Daoism emphasizes yin, not because it is “better” than yang, but because in our single-minded pursuit of knowledge and progress we have forgotten the equalizing valuation of yin wherein all things are affirmable just as they are. Yang informed by yin is yang off the debilitating treadmill of wanting to be other than we are.

This, in any case, is one slice of it.



Doubtless this book is a must read for sinologists, if only to have done one’s necessary homework. For the unobliged layperson, on the other hand, it could easily be given a pass. Its principal focus is the mythological antecedents of hun-dun—primordial chaos. One succinct paragraph could have easily covered this topic for most purposes; instead we are treated to 400+ pages.

Girardot analyses a vast network of mythical stories and symbols, weaves them into a single narrative, and then interprets hun-dun as it appears in specific early Daoist texts accordingly. This assumes that an allusion is an equation; that when Zhuangzi speaks of the death of hun-dun, for example, he is endorsing the cosmogony and metaphysics of the myth to which he alludes. We are led to believe that no rupture with past thought or significantly new ideas are possible. Somehow Zhuangzi’s actual intended meaning remains unexamined.

Then, of course, Girardot treats all Daoist writings as in essential agreement with each other. This is about “Daoism” and must therefore have a single message. The Zhuangzi is understood as it can be taken to agree with the Laozi; the Inner Chapters are understood in the light of the Outer and Miscellaneous Chapters. No voice is truly unique.

All this having been said, Girardot obviously has a broad knowledge of his topic and the intellectual skills to organize it. Someone interested in the exhaustive complexity of the hun-dun myth complex, though often tenuously related, will find it here.


Self-consciousness requires a gap, and that gap means we are never quite “full and real”. This is our empty center, the price we pay for self-awareness.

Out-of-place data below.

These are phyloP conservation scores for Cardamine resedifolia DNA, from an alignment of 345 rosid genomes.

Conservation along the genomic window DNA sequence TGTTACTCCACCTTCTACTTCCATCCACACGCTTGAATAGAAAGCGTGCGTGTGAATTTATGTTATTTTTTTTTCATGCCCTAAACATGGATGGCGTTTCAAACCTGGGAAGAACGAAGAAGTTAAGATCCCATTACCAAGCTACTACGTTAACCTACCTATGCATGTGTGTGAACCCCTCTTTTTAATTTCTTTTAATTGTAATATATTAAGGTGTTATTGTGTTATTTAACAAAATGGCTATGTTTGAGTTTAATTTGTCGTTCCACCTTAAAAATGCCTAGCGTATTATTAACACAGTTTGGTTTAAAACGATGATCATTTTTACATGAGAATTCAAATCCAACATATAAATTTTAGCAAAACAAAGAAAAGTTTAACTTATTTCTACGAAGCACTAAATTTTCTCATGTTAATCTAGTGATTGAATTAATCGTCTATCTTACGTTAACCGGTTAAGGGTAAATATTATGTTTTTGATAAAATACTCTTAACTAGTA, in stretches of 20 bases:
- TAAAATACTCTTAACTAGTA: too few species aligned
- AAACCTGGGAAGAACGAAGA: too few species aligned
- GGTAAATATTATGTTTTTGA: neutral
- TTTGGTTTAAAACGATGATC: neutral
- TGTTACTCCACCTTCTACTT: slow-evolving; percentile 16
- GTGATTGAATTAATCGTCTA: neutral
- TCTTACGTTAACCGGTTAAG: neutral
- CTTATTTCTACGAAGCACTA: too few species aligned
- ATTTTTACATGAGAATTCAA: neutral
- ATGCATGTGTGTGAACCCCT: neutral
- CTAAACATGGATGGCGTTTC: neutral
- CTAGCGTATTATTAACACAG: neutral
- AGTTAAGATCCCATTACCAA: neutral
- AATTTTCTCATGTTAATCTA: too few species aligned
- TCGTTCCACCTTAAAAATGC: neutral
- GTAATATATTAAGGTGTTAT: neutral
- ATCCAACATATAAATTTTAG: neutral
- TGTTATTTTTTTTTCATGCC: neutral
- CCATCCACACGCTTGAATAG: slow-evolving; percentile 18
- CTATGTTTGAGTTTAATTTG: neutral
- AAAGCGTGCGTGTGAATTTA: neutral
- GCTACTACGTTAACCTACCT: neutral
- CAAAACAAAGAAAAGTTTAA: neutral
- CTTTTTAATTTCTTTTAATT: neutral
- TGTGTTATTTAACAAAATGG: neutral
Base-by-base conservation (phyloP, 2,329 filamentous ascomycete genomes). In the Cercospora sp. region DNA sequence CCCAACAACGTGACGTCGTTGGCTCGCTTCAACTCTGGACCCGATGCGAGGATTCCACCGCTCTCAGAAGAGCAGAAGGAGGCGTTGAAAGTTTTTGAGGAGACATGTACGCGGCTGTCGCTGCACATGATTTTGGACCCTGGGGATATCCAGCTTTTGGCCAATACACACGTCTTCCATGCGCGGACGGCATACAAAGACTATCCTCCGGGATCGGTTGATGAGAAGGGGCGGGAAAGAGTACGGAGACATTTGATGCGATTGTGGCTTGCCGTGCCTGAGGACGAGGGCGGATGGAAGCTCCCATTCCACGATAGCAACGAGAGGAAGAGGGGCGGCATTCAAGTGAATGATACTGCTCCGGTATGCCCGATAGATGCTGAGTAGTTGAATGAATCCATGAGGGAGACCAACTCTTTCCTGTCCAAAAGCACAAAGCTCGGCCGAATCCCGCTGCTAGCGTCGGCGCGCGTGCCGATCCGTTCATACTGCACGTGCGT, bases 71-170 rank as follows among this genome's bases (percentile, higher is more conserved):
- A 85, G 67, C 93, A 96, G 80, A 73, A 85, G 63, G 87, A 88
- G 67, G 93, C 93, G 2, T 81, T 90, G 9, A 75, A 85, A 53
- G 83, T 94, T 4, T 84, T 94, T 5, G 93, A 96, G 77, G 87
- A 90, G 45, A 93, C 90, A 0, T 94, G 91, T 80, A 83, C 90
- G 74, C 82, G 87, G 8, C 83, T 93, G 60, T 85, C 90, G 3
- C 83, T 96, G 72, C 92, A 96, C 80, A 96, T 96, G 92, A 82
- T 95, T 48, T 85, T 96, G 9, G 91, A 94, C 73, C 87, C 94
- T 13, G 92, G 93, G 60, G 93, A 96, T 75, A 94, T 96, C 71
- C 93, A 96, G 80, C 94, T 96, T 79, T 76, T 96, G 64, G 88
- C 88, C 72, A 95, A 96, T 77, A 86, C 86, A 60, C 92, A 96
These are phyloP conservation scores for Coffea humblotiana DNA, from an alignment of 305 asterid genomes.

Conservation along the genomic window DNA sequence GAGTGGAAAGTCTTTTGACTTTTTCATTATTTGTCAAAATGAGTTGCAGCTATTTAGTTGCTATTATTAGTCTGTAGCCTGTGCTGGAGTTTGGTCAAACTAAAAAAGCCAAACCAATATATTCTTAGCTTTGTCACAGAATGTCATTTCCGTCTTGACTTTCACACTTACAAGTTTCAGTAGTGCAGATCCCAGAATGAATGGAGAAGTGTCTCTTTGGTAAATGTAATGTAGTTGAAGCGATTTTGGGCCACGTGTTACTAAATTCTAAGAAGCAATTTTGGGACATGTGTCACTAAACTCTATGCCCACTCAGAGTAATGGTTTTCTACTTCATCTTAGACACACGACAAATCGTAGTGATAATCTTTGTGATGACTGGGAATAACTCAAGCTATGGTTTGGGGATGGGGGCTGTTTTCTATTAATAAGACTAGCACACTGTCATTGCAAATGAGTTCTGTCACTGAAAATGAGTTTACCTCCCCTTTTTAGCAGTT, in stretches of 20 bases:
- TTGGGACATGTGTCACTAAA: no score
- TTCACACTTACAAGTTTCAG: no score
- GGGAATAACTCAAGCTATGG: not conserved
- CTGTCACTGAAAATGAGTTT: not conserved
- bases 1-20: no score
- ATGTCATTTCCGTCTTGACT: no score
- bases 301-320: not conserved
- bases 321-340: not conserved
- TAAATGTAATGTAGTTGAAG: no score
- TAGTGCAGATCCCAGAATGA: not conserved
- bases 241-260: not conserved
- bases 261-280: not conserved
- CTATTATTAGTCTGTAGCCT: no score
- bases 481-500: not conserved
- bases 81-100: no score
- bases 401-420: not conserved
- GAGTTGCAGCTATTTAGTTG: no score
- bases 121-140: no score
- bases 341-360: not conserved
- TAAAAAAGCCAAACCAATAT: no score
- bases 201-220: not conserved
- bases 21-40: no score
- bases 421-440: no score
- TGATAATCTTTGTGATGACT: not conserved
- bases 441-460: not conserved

This is how we evolved. There’s no need to get all metaphysical about it. We needn’t posit a great “fall” from some previously pristine state to which we must now struggle to return. This is how we are. There is no reason to project emptiness onto Reality just because it happens to be our experience. We needn’t declare Reality “Mind” just because we happen to have one. Our anthropocentric hubris knows no bounds. Even God exists because we need “him” to do so.

Zhuangzi utterly de-mythologizes humanity. He suggests we take a sober look at how we are not “special”, but are rather completely equalized together with all things in this Great Happening. Though we might prefer to be “gods” (a little above the angels, as the Bible has it), still there remains a path to comfort in the realization of our total participation in ceaseless Transformation (our identity included). Indeed, where being “special” can only be a tentative hope at best, one beset by doubt and the fear of loss, release into the whatever of reality is freedom from all loss.

It is very much a part of modern thinking that we are one with Nature, though residual essentialist yearnings still remain. The “scientific” mind holds this view. But Zhuangzi suggests something more—a mystical movement, a release into this Mystery. This is a mysticism without specific belief, without a metaphysics, but is rather simply the exercise of inherent trust.